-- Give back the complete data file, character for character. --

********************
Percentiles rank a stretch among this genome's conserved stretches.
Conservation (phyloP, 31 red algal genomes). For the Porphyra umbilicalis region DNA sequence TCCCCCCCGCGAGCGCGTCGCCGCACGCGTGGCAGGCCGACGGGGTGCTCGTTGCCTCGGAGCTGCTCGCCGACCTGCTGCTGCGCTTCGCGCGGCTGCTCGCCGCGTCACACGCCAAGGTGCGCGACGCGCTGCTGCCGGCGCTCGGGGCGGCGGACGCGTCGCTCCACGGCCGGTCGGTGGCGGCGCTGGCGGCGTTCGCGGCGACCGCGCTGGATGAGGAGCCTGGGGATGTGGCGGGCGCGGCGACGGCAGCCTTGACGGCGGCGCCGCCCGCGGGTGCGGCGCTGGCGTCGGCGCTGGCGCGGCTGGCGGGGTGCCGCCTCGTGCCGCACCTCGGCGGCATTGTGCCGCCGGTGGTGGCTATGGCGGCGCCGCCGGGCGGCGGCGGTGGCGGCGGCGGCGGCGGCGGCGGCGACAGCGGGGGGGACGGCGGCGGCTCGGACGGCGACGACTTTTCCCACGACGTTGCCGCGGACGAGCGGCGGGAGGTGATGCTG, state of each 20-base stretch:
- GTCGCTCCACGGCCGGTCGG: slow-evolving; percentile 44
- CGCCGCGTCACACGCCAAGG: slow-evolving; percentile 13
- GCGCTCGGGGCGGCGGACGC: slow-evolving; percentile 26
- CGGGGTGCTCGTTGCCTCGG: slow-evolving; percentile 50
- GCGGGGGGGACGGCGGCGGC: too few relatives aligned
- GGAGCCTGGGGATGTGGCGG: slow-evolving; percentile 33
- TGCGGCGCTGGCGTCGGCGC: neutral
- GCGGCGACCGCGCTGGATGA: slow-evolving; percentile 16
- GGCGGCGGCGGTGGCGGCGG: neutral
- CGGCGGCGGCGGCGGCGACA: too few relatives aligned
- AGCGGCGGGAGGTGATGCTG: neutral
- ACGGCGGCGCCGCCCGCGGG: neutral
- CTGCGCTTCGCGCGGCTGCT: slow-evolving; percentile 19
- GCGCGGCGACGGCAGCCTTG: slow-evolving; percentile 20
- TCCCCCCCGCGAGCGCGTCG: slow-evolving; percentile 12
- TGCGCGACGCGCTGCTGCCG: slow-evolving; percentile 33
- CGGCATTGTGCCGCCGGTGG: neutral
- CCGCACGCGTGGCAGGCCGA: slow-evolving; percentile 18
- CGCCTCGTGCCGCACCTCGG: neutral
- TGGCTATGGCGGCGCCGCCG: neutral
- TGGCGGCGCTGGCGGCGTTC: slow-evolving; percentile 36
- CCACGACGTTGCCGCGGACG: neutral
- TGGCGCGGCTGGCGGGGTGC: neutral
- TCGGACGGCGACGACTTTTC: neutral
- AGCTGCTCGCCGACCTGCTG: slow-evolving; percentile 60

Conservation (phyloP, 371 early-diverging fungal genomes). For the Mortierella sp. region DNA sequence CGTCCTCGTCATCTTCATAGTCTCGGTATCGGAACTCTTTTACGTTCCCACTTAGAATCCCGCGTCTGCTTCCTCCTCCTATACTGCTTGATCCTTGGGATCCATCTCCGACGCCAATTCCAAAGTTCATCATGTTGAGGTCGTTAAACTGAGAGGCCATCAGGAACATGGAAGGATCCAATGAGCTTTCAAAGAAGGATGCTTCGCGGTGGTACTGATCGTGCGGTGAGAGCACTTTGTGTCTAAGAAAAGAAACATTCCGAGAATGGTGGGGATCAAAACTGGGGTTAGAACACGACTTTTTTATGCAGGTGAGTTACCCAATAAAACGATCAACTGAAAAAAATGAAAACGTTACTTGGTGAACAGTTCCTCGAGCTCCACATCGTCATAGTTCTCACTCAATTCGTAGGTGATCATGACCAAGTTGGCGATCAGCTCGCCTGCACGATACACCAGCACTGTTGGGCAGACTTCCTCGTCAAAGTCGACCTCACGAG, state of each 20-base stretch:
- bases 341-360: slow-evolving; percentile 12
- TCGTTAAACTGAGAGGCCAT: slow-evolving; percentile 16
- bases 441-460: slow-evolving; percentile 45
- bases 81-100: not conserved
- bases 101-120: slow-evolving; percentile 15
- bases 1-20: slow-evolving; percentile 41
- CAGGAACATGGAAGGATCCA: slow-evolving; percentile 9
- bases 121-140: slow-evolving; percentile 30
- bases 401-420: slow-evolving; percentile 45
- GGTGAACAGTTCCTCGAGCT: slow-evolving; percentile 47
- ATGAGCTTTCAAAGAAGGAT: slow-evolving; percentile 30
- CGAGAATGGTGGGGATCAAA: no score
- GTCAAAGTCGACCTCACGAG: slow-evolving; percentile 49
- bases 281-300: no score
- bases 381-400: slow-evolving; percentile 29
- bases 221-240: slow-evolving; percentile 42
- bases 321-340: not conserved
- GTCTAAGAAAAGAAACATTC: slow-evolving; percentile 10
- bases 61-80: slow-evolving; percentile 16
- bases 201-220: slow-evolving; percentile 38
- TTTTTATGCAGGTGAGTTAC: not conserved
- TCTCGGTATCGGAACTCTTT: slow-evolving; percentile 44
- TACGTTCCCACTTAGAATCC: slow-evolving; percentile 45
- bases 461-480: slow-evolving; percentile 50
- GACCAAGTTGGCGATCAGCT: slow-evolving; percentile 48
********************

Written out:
Percentiles rank a stretch among this genome's conserved stretches.
Conservation (phyloP, 31 red algal genomes). For the Porphyra umbilicalis region DNA sequence TCCCCCCCGCGAGCGCGTCGCCGCACGCGTGGCAGGCCGACGGGGTGCTCGTTGCCTCGGAGCTGCTCGCCGACCTGCTGCTGCGCTTCGCGCGGCTGCTCGCCGCGTCACACGCCAAGGTGCGCGACGCGCTGCTGCCGGCGCTCGGGGCGGCGGACGCGTCGCTCCACGGCCGGTCGGTGGCGGCGCTGGCGGCGTTCGCGGCGACCGCGCTGGATGAGGAGCCTGGGGATGTGGCGGGCGCGGCGACGGCAGCCTTGACGGCGGCGCCGCCCGCGGGTGCGGCGCTGGCGTCGGCGCTGGCGCGGCTGGCGGGGTGCCGCCTCGTGCCGCACCTCGGCGGCATTGTGCCGCCGGTGGTGGCTATGGCGGCGCCGCCGGGCGGCGGCGGTGGCGGCGGCGGCGGCGGCGGCGGCGACAGCGGGGGGGACGGCGGCGGCTCGGACGGCGACGACTTTTCCCACGACGTTGCCGCGGACGAGCGGCGGGAGGTGATGCTG, state of each 20-base stretch:
- GTCGCTCCACGGCCGGTCGG: slow-evolving; percentile 44
- CGCCGCGTCACACGCCAAGG: slow-evolving; percentile 13
- GCGCTCGGGGCGGCGGACGC: slow-evolving; percentile 26
- CGGGGTGCTCGTTGCCTCGG: slow-evolving; percentile 50
- GCGGGGGGGACGGCGGCGGC: too few relatives aligned
- GGAGCCTGGGGATGTGGCGG: slow-evolving; percentile 33
- TGCGGCGCTGGCGTCGGCGC: neutral
- GCGGCGACCGCGCTGGATGA: slow-evolving; percentile 16
- GGCGGCGGCGGTGGCGGCGG: neutral
- CGGCGGCGGCGGCGGCGACA: too few relatives aligned
- AGCGGCGGGAGGTGATGCTG: neutral
- ACGGCGGCGCCGCCCGCGGG: neutral
- CTGCGCTTCGCGCGGCTGCT: slow-evolving; percentile 19
- GCGCGGCGACGGCAGCCTTG: slow-evolving; percentile 20
- TCCCCCCCGCGAGCGCGTCG: slow-evolving; percentile 12
- TGCGCGACGCGCTGCTGCCG: slow-evolving; percentile 33
- CGGCATTGTGCCGCCGGTGG: neutral
- CCGCACGCGTGGCAGGCCGA: slow-evolving; percentile 18
- CGCCTCGTGCCGCACCTCGG: neutral
- TGGCTATGGCGGCGCCGCCG: neutral
- TGGCGGCGCTGGCGGCGTTC: slow-evolving; percentile 36
- CCACGACGTTGCCGCGGACG: neutral
- TGGCGCGGCTGGCGGGGTGC: neutral
- TCGGACGGCGACGACTTTTC: neutral
- AGCTGCTCGCCGACCTGCTG: slow-evolving; percentile 60

Conservation (phyloP, 371 early-diverging fungal genomes). For the Mortierella sp. region DNA sequence CGTCCTCGTCATCTTCATAGTCTCGGTATCGGAACTCTTTTACGTTCCCACTTAGAATCCCGCGTCTGCTTCCTCCTCCTATACTGCTTGATCCTTGGGATCCATCTCCGACGCCAATTCCAAAGTTCATCATGTTGAGGTCGTTAAACTGAGAGGCCATCAGGAACATGGAAGGATCCAATGAGCTTTCAAAGAAGGATGCTTCGCGGTGGTACTGATCGTGCGGTGAGAGCACTTTGTGTCTAAGAAAAGAAACATTCCGAGAATGGTGGGGATCAAAACTGGGGTTAGAACACGACTTTTTTATGCAGGTGAGTTACCCAATAAAACGATCAACTGAAAAAAATGAAAACGTTACTTGGTGAACAGTTCCTCGAGCTCCACATCGTCATAGTTCTCACTCAATTCGTAGGTGATCATGACCAAGTTGGCGATCAGCTCGCCTGCACGATACACCAGCACTGTTGGGCAGACTTCCTCGTCAAAGTCGACCTCACGAG, state of each 20-base stretch:
- bases 341-360: slow-evolving; percentile 12
- TCGTTAAACTGAGAGGCCAT: slow-evolving; percentile 16
- bases 441-460: slow-evolving; percentile 45
- bases 81-100: not conserved
- bases 101-120: slow-evolving; percentile 15
- bases 1-20: slow-evolving; percentile 41
- CAGGAACATGGAAGGATCCA: slow-evolving; percentile 9
- bases 121-140: slow-evolving; percentile 30
- bases 401-420: slow-evolving; percentile 45
- GGTGAACAGTTCCTCGAGCT: slow-evolving; percentile 47
- ATGAGCTTTCAAAGAAGGAT: slow-evolving; percentile 30
- CGAGAATGGTGGGGATCAAA: no score
- GTCAAAGTCGACCTCACGAG: slow-evolving; percentile 49
- bases 281-300: no score
- bases 381-400: slow-evolving; percentile 29
- bases 221-240: slow-evolving; percentile 42
- bases 321-340: not conserved
- GTCTAAGAAAAGAAACATTC: slow-evolving; percentile 10
- bases 61-80: slow-evolving; percentile 16
- bases 201-220: slow-evolving; percentile 38
- TTTTTATGCAGGTGAGTTAC: not conserved
- TCTCGGTATCGGAACTCTTT: slow-evolving; percentile 44
- TACGTTCCCACTTAGAATCC: slow-evolving; percentile 45
- bases 461-480: slow-evolving; percentile 50
- GACCAAGTTGGCGATCAGCT: slow-evolving; percentile 48